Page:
As early as the Cultural Revolution, the party committees at the universities organized the students to report on faculty members in their “battles against anti-party and anti-socialist gangs.” After the 1989 Tiananmen Massacre, the regime systematically established student informants in key Chinese universities. In 2005, the arrangement was expanded to almost every university and even some high schools. Recent years have seen stories of student informants reporting on teacher’s so-called “reactionary” remarks. One example is Chinascope’s briefing: “Professor in Exile: Chinese Universities Are under Strict Surveillance” {1}.

The article translated here is a guideline for hiring student informants. It is from the website of the Zhongnan University of Economics and Law, in Wuhan City, Hubei Province, an average university in China.} {2}

A Guideline for Implementing the Student Informant System at Zhongnan University of Economics and Law

Article 1 This guideline is developed to mobilize the enthusiasm of undergraduate students to participate in the management of academic activities, (for the university), to provide a timely appraisal of information on academic affairs and management, and, further, to improve the quality of education.

Article 2 The Student Informant’ System is a system in which the Office of Academic Affairs, following particular standards and procedures, appoints undergraduate students to investigate academic activities, and collect and report teaching and management information.

Article 3 The criteria for selecting a student informant:

1. A love of the management of academic affairs, caring about the university’s teaching reform, and having a strong sense of service consciousness;
2. Being responsible, objective and fair, and is one who teachers and students trust;
3. Holds an excellent academic standing with an excess of capability;
4. Has good writing and verbal communication skills, has a strong sense of cooperation and is a team player;
5. Is familiar with the university’s regulations on academic activities and teaching management.

Article 4 In principle, each administrative class shall have one student informant with minimal personnel change. The selection process is as follows:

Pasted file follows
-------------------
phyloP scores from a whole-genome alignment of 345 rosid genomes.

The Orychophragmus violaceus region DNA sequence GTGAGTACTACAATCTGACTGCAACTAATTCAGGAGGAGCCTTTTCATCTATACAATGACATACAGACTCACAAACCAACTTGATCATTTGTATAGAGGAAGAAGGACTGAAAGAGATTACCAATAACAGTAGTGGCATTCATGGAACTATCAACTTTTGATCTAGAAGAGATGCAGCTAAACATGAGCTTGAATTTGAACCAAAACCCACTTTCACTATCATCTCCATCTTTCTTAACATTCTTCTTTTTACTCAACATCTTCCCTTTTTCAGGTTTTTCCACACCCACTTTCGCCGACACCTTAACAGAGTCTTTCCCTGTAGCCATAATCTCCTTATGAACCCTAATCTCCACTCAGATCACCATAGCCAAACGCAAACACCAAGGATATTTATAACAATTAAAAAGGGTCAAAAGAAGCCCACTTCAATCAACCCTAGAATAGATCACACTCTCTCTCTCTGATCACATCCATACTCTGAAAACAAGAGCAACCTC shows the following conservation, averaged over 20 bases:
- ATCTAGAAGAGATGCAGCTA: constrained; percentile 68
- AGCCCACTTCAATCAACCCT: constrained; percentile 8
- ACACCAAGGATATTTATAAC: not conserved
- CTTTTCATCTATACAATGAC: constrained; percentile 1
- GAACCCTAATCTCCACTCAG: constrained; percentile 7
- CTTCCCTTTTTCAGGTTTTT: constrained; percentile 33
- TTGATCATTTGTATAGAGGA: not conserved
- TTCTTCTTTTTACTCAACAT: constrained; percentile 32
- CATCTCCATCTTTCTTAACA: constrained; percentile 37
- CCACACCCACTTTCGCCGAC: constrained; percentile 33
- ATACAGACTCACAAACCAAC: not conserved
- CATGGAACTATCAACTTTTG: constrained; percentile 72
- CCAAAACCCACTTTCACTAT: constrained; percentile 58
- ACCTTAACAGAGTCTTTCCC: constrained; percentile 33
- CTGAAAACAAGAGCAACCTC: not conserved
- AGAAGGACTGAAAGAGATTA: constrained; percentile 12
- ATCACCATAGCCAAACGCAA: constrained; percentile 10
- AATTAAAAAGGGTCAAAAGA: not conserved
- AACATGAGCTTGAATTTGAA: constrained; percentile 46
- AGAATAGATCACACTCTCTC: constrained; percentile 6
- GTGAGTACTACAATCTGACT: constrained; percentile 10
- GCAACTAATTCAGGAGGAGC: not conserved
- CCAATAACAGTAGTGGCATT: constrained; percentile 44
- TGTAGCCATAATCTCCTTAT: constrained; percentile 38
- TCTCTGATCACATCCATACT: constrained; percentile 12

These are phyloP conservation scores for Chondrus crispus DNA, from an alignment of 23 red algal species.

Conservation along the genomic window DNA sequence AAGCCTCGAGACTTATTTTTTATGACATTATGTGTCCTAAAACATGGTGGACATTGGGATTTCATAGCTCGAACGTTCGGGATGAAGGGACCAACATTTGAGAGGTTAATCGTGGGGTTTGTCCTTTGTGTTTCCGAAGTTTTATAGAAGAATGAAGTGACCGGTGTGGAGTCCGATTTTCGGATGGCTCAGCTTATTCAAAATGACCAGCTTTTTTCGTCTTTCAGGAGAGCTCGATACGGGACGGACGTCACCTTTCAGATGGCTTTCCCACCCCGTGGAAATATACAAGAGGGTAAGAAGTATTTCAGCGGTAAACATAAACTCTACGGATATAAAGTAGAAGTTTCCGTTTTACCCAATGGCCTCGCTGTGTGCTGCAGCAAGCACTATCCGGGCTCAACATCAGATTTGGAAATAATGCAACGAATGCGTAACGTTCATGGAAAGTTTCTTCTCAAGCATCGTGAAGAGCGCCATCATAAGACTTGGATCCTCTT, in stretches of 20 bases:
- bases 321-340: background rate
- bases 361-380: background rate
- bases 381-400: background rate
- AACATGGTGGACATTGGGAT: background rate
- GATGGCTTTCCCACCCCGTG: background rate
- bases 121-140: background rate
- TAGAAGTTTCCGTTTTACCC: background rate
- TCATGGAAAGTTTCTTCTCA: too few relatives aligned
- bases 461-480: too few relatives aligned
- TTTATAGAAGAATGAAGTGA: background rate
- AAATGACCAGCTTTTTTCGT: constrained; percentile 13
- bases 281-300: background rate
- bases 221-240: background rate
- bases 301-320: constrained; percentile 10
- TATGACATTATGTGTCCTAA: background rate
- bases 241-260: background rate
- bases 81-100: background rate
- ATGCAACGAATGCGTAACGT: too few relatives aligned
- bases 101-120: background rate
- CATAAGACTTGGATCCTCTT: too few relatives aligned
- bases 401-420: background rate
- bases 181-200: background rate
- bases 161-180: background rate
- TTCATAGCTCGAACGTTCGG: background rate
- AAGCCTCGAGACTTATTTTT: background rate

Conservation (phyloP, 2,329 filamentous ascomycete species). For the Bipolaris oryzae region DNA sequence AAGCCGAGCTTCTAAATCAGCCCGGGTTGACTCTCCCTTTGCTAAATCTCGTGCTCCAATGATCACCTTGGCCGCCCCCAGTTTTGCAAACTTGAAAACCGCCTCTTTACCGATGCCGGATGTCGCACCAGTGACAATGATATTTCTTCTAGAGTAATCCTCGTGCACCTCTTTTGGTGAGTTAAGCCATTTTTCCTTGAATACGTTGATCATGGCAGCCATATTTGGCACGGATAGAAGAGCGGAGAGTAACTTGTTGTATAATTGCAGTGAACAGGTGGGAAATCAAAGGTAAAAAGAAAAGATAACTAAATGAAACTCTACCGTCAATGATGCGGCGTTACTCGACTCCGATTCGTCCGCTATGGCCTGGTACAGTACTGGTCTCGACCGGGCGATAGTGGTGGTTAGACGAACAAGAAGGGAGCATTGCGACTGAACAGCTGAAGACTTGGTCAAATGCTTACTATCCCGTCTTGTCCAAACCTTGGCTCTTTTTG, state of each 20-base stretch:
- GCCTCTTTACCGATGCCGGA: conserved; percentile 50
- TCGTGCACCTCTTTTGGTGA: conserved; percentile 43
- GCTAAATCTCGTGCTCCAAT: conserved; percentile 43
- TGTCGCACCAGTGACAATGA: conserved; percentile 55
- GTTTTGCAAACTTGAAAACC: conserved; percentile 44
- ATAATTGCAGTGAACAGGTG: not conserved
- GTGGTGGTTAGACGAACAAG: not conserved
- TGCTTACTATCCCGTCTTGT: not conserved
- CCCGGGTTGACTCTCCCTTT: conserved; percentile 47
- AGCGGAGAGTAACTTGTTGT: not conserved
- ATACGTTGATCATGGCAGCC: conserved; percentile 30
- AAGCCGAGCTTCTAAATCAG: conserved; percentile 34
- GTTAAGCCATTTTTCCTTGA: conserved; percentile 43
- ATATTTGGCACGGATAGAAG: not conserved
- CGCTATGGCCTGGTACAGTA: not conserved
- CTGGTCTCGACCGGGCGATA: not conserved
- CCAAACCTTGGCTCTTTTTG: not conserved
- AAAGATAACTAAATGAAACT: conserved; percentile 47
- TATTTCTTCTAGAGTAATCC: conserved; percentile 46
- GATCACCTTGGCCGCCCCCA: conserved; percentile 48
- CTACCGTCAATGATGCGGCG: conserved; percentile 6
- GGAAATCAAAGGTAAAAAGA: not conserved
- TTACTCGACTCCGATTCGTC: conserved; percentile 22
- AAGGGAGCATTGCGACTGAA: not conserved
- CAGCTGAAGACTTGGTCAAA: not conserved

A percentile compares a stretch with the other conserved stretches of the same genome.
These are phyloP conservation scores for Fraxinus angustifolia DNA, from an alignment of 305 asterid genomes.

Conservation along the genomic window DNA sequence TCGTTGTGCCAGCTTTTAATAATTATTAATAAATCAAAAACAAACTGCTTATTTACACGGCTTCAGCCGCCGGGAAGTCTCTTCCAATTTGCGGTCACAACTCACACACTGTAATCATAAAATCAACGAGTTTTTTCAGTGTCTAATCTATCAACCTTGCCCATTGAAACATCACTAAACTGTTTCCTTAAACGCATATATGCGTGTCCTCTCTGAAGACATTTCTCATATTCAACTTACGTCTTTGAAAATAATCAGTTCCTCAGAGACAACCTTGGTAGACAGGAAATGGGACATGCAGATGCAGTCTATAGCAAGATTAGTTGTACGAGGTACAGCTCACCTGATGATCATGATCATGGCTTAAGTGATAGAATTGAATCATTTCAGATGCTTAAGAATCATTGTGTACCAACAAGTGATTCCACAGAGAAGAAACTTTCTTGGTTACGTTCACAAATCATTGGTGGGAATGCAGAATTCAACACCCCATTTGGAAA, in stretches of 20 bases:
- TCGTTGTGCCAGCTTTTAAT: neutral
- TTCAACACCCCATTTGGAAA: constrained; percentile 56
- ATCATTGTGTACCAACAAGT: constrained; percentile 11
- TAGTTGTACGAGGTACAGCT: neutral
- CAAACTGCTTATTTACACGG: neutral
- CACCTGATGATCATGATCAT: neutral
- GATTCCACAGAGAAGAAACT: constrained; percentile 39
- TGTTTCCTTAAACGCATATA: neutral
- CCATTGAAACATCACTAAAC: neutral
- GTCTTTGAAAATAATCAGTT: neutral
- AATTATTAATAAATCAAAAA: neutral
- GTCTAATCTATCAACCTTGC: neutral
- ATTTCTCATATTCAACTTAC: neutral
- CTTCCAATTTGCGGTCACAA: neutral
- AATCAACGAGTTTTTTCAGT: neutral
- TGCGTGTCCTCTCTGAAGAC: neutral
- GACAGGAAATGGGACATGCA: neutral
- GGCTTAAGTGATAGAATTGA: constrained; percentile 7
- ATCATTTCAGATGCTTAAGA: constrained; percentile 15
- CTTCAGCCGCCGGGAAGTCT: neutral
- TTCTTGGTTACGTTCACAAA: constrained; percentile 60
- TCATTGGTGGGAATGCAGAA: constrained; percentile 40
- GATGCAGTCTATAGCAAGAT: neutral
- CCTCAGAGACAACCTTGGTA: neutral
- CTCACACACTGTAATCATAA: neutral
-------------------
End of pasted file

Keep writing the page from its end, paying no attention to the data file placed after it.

1. Each class recommends the candidate. After that, the college goes through a review and an approval process. The candidate must fill out the “Zhongnan University of Economics and Law Undergraduate Student Informant Registration Form.” After the university approves the application and it is stamped with the college’s official seal, it can be submitted to the Office of Academic Affairs.
2. The Office of Academic Affairs will then publicize the list of candidates on the university’s website. For candidates that receive no objection after this exposure, the University appoints them as the student informants and issues a letter of appointment.
3. The Office of Academic Affairs can directly renew the appointment of excellent student informants (skipping step 1 and 2).

Article 5 The term of the offer is, in general, one year.

Article 6 Student informants shall perform the following duties:

1. Collect and report issues in everyday academic activities, especially classroom teaching and academic management; make suggestions to and communicate with academic management;
2. Collect and report issues in teaching facilities, equipment and its management, and on the sanitation of surroundings;
3. Collect and report issues on exam schedules, exam methods, exam contents, exam ethics, and the performance of informants;
4. Collect and report issues in the selection and distribution of teaching materials, as well as settling accounts for teaching material payments;
5. Assist the Office of Academic Affairs in conducting classroom teaching quality evaluations;
6. Collect and report on other academic activities.

Article 7 Student informants shall perform their duties diligently, collect and report all kinds of teaching activities and academic management information at least three times each semester, fill out the “Zhongnan University of Economics and Law University Teaching Information Feedback Form,” and submit it to the Office of Academic Affairs.

Article 8 At the end of each school year, the Office of Academic Affairs shall conduct a performance review of the student informants. After passing the assessment, the student informant can get two extra curriculum credits; for those who actively participate in the teaching management work with outstanding performance. The Office of Academic Affairs will issue the Excellent Student Informant certificate and offer an award.

Article 9 For those who are irresponsible and who fail to perform their duties as a student informant, they will be dismissed following the completion of the performance assessment.

Article 10 The Office of Academic Affairs is responsible for the interpretation of this guideline.

Article 11 The guideline shall be effective on the date of issuance.


1, The Zhongnan University of Economics and Law Undergraduate Student Informant Registration Form
2, The Zhongnan University of Economics and Law University Teaching Information Feedback Form